About a fifth of first and second-graders spend more than two hours every day using mobile devices or watching TV, exposing them to the risks of myopia, high blood pressure and high blood lipids, a survey showed.
The John Tung Foundation said it recently surveyed parents of seven to eight-year-old children and collected more than 6,000 valid samples. The results showed that up to 20 percent of students spend more than two hours daily in front of a screen.
An earlier poll, conducted by the Health Promotion Administration in 2009, showed that preschool and elementary-school children spend an average of two hours watching TV or using a handheld device, and that number rises to 3.6 hours and six hours respectively on weekends.
According to the American Academy of Pediatrics, it is unhealthy for children under three years old to be exposed to television, the Internet, video games or computers.
For children aged three to 15, the maximum recommended time to engage in the above activities is one hour, it said.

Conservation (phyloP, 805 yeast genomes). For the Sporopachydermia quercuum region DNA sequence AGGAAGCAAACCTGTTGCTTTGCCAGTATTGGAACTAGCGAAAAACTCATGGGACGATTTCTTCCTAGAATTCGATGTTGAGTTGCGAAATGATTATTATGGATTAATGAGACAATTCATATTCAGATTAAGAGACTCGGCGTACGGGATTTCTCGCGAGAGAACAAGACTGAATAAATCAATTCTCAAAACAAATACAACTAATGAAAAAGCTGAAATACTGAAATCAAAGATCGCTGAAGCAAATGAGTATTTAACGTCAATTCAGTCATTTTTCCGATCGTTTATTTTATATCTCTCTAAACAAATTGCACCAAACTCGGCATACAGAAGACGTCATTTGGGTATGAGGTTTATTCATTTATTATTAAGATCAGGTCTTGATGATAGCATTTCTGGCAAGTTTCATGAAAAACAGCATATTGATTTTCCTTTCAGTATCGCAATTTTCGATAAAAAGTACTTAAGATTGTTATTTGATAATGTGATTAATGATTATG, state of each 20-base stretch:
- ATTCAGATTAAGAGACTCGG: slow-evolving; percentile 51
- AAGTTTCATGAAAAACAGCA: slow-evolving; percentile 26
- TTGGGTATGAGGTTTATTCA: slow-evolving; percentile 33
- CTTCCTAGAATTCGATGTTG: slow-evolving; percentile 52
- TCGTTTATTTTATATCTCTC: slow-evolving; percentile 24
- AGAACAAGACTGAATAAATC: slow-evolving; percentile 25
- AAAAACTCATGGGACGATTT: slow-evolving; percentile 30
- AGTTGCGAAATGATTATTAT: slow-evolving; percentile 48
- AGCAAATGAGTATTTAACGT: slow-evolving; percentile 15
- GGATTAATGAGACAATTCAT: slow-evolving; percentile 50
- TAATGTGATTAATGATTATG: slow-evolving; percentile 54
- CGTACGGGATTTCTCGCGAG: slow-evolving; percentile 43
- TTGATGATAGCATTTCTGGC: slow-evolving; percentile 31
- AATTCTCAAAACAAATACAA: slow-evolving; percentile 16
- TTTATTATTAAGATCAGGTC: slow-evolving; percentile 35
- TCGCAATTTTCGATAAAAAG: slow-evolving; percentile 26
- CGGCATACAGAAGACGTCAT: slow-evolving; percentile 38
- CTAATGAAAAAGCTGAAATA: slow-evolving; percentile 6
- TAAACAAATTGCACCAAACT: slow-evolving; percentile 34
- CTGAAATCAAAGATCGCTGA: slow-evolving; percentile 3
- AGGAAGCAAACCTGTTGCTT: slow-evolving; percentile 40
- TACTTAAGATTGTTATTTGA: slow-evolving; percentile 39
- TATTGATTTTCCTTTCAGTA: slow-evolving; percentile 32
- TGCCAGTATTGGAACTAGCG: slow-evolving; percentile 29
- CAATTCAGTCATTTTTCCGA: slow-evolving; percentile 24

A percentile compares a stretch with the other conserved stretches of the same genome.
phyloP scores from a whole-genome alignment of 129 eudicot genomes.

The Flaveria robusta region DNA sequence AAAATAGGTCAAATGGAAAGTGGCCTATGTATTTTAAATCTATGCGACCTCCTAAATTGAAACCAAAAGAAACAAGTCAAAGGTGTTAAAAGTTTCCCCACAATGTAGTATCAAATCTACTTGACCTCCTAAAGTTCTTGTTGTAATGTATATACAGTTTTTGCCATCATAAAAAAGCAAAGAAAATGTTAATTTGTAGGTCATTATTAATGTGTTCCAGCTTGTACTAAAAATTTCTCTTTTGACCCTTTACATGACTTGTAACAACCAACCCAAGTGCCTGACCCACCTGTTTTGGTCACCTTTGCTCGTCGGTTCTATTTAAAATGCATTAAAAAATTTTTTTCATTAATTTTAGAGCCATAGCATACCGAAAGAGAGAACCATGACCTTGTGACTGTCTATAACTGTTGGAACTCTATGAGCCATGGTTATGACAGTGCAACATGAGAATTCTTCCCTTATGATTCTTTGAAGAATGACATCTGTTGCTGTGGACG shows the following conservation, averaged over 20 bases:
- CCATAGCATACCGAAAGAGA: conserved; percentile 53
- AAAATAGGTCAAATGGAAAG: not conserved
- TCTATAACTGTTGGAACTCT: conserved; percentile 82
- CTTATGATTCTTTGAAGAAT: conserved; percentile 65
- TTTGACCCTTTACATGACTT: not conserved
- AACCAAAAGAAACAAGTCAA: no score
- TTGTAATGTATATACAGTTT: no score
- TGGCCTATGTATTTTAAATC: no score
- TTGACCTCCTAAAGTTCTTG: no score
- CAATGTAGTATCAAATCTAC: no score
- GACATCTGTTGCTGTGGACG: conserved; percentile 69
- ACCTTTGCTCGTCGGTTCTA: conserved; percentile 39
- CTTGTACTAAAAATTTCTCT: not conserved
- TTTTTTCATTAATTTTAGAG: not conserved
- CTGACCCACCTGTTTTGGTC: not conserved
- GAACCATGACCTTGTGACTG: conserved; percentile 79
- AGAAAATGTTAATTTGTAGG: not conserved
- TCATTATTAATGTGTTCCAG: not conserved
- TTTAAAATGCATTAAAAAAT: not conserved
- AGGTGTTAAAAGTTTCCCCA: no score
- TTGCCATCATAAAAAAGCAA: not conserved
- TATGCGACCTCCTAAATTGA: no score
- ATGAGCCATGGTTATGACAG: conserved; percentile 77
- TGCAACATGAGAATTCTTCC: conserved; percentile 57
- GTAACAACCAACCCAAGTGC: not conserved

Lu Ta-wen (呂大文), an ophthalmologist at the Tri-Service General Hospital, said parents should take heed that the smaller the screen on a device is, the more harmful it is to the eyes.
Students should take a 10-minute break to allow their eyes to rest each time after they have stared at a screen for 50 minutes, he added.
The John Tung Foundation’s survey also indicated that the more time children spend indoors after school, the greater the chance that they will consume unhealthy food, and the less likely it is that their parents will cook for them.
Statistics showed that among kids who spend more than three hours on indoor activities, 40 percent drink sugary beverages; 20 percent consume fried food; and 10 percent eat snacks on a daily basis.
Only 30 percent of these children are lucky enough to have parents who cook meals for them on a regular basis, the survey showed.
Foundation director Hsu Hui-yu (許惠玉) encouraged parents to let their kids help prepare meals during summer vacation, so they can enjoy eating at home.
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